They cleared out my tomatoes last year. Every single one. They took down some of my corn (with help from the coons).
I'm putting up an electric fence this year-6 feet- and we'll see how that does. If they are still getting in there, well, I guess there's always the 410.....


~mary
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doak
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« Reply #15 on: March 30, 2009, 03:01:28 PM »

Don't forget the coyotes, they love watermelons.
doak
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BjornBee
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« Reply #16 on: March 30, 2009, 05:12:29 PM »

Also,
Those lovable chipmunks will take a bird anytime they can.  Wink
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« Reply #17 on: March 30, 2009, 06:46:09 PM »

Peter bunny isn't too bad here but they do learn to jump between the bottom and second wire.
If you are over populated with cotton tails, best put a 3 foot high, about 1 inch mesh, then go from there with electric fence. rolleyes :)doak
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« Reply #18 on: March 30, 2009, 07:39:04 PM »

The deer that live in my neck of the woods would eat everything you have on your list, and probably also the list.

They devoured 3 entire clemetine trees I had in my patio, they eat cymbidium orchid blooms, violets, pumpkins, they browse dahlias...they just eat it all... Undecided
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« Reply #19 on: March 30, 2009, 08:56:58 PM »

I'm building all my fences "goat proof", 6 feet tall using 2X4 welded wire.  Keeps out most things except snakes, mice, rats, weasels, and smaller lagomorphs like pikas.  the fence doesn't stop the deer but it does make them reconsider.
As far as keeping them out of the garden, it is supprizing how much of a "scarecrow" a small solar powered motion activated light makes.
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« Reply #20 on: March 30, 2009, 09:00:33 PM »

Deer will also eat pecans. One year our trees were loaded and I paid someone to shake my trees so I could harvest all the nuts at once rather than waiting for them to fall. We waited a couple of days to harvest and there was nothing but lots and lots of shells under the trees. Not a single nut was left.

Steve
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« Reply #21 on: March 30, 2009, 09:03:42 PM »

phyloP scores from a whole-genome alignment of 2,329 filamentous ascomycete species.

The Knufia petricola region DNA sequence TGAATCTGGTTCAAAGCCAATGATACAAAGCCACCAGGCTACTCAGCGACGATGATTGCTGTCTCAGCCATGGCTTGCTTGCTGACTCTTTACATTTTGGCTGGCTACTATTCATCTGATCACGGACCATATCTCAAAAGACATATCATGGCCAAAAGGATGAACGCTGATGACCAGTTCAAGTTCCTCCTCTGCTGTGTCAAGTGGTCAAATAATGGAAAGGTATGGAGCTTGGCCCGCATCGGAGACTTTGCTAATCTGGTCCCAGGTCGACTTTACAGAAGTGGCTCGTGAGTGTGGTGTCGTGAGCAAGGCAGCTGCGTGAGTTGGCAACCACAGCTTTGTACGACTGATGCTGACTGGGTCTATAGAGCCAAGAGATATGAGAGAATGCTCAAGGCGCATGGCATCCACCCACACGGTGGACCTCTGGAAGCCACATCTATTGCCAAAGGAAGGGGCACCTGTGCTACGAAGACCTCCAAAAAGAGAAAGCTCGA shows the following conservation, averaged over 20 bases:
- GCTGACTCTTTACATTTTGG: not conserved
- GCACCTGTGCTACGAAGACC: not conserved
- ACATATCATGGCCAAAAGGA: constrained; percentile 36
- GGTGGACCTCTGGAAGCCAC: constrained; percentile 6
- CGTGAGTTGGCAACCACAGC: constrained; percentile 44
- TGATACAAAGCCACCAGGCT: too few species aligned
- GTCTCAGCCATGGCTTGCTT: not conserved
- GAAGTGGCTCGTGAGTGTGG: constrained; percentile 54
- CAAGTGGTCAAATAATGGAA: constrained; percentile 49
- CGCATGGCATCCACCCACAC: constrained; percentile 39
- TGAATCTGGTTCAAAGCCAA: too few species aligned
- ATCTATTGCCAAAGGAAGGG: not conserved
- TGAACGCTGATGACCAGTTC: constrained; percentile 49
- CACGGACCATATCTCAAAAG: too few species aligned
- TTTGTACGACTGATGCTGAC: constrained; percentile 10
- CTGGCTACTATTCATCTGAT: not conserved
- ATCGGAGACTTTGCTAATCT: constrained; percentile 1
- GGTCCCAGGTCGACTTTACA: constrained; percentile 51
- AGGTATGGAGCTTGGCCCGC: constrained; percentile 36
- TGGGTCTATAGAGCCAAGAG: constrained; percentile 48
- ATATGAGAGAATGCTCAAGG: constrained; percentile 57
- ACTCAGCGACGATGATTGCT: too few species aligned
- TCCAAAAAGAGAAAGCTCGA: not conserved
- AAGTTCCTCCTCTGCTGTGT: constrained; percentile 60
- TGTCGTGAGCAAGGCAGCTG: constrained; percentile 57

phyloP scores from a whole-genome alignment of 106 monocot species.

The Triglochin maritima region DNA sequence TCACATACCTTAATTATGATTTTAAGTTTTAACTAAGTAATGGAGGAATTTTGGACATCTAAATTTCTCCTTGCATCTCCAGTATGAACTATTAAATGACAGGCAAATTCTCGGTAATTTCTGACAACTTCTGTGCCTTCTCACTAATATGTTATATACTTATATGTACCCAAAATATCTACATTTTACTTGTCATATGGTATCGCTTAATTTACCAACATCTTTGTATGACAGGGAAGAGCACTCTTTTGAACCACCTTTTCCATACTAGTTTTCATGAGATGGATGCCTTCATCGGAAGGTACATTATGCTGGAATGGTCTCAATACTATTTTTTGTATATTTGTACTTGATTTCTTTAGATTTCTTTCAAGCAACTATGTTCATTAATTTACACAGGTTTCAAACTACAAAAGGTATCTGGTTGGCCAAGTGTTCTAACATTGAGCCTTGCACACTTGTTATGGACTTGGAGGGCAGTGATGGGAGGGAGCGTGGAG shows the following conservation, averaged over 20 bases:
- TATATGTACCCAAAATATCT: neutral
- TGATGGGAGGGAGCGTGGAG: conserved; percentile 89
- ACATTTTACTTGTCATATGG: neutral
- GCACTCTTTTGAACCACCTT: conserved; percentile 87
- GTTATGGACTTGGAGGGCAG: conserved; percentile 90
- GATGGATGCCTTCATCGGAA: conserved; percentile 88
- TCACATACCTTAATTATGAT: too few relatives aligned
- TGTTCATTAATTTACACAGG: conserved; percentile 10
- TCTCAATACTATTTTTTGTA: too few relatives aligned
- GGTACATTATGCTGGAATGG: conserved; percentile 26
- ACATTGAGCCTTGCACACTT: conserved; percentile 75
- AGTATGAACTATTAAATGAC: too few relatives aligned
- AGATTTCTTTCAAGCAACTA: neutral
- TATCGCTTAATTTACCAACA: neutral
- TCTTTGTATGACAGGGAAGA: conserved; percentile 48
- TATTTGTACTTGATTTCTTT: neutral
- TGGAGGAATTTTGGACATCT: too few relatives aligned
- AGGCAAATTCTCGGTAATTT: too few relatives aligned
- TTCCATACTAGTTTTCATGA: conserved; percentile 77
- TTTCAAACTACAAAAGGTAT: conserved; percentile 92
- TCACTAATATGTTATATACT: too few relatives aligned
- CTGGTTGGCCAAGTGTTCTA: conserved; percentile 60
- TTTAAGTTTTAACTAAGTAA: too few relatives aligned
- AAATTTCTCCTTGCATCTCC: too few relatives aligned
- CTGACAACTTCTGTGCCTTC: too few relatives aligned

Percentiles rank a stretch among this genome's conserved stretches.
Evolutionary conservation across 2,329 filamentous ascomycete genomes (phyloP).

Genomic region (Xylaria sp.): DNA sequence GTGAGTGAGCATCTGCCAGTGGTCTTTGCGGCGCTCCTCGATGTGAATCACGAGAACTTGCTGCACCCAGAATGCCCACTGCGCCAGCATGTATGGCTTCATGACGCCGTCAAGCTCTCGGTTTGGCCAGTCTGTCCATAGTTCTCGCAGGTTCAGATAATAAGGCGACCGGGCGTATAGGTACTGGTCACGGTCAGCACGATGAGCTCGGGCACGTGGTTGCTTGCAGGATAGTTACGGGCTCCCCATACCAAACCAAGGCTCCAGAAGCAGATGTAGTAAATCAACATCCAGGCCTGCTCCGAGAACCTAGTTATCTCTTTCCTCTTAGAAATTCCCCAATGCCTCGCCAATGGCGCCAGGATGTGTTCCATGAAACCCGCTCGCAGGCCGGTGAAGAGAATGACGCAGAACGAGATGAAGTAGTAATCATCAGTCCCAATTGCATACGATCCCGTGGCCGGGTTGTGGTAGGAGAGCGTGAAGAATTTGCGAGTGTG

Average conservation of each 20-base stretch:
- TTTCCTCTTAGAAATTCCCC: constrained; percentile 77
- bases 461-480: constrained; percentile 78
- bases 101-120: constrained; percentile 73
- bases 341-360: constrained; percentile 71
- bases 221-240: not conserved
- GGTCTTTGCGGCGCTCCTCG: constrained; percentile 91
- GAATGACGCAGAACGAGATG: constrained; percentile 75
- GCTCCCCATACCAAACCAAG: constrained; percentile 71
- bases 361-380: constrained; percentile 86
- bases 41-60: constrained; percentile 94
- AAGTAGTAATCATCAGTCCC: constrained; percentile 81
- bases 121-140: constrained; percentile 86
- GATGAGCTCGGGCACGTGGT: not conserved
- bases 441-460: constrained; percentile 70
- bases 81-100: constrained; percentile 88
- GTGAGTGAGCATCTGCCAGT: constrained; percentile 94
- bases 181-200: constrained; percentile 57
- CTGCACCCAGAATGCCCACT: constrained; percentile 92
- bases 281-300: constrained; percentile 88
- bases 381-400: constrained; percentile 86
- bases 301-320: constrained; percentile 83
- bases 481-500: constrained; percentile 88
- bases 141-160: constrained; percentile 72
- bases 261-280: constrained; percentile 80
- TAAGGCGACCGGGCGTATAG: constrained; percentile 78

Deer get used to lights and barking dogs, amongst other things.


...JP
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« Reply #22 on: March 31, 2009, 06:34:34 AM »

You could put a small radio out near the garden and leave it playing talk radio all night on low volume. I've heard that works.
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« Reply #23 on: March 31, 2009, 02:44:20 PM »

Deer get used to lights and barking dogs, amongst other things.


...JP

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« Reply #24 on: March 31, 2009, 05:51:02 PM »

I tried the radio thing. Don't work. The deer only changed channels  shocked rolleyes Smiley ;)doak
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« Reply #25 on: March 31, 2009, 10:32:03 PM »

I tried the radio thing. Don't work. The deer only changed channels  shocked rolleyes Smiley ;)doak

Abd stood there for hours listening to Paul Harvey, Rush Limbaugh, and easy listening. grin
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« Reply #26 on: March 31, 2009, 10:40:53 PM »

i've used coyote urine(don't ask me how they get it  Wink ) from agway.  They stayed away until it ran out.  Being browsers they periodically check things so they'll get you when you've not paying attention.
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« Reply #27 on: April 01, 2009, 12:46:35 PM »

Abd stood there for hours listening to Paul Harvey, Rush Limbaugh, and easy listening. grin

Naw...they get really paranoid and walk around looking for aliens.  Ever listened to that overnight stuff? grin

Coyote urine...have you considered sending some boys out there to "mark" the area?  (paid to pee outdoors?  Like a boy's dream come true!!)  Seemed to work for coons in my little corn patch.
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« Reply #28 on: April 03, 2009, 12:26:31 AM »

Abd stood there for hours listening to Paul Harvey, Rush Limbaugh, and easy listening. grin

Naw...they get really paranoid and walk around looking for aliens.  Ever listened to that overnight stuff? grin

Coyote urine...have you considered sending some boys out there to "mark" the area?  (paid to pee outdoors?  Like a boy's dream come true!!)  Seemed to work for coons in my little corn patch.

Just be sure to pee higher on the tree than the deer or coyote can.  After all higher up the trunk means bigger and meaner.
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« Reply #29 on: April 03, 2009, 01:04:57 AM »

Human pee actually attracts deer.


...JP
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« Reply #30 on: April 03, 2009, 06:48:10 PM »

You could put a small radio out near the garden and leave it playing talk radio all night on low volume. I've heard that works.

That will only work for a few days. In fact anything you do other than a high fence will not stop them.  I have done all of what has been suggested and the one thing that will slow them down is a depravation permit. I even tried a propane powered air cannon and they were out the next nite eating away. They even got used to me shooting them, one would drop and the others would just look on and say oh well we are gonna keep eating.  Good luck.
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« Reply #31 on: April 03, 2009, 10:25:47 PM »

a better question would be, "What do deer not eat?" They will eat tomato plants;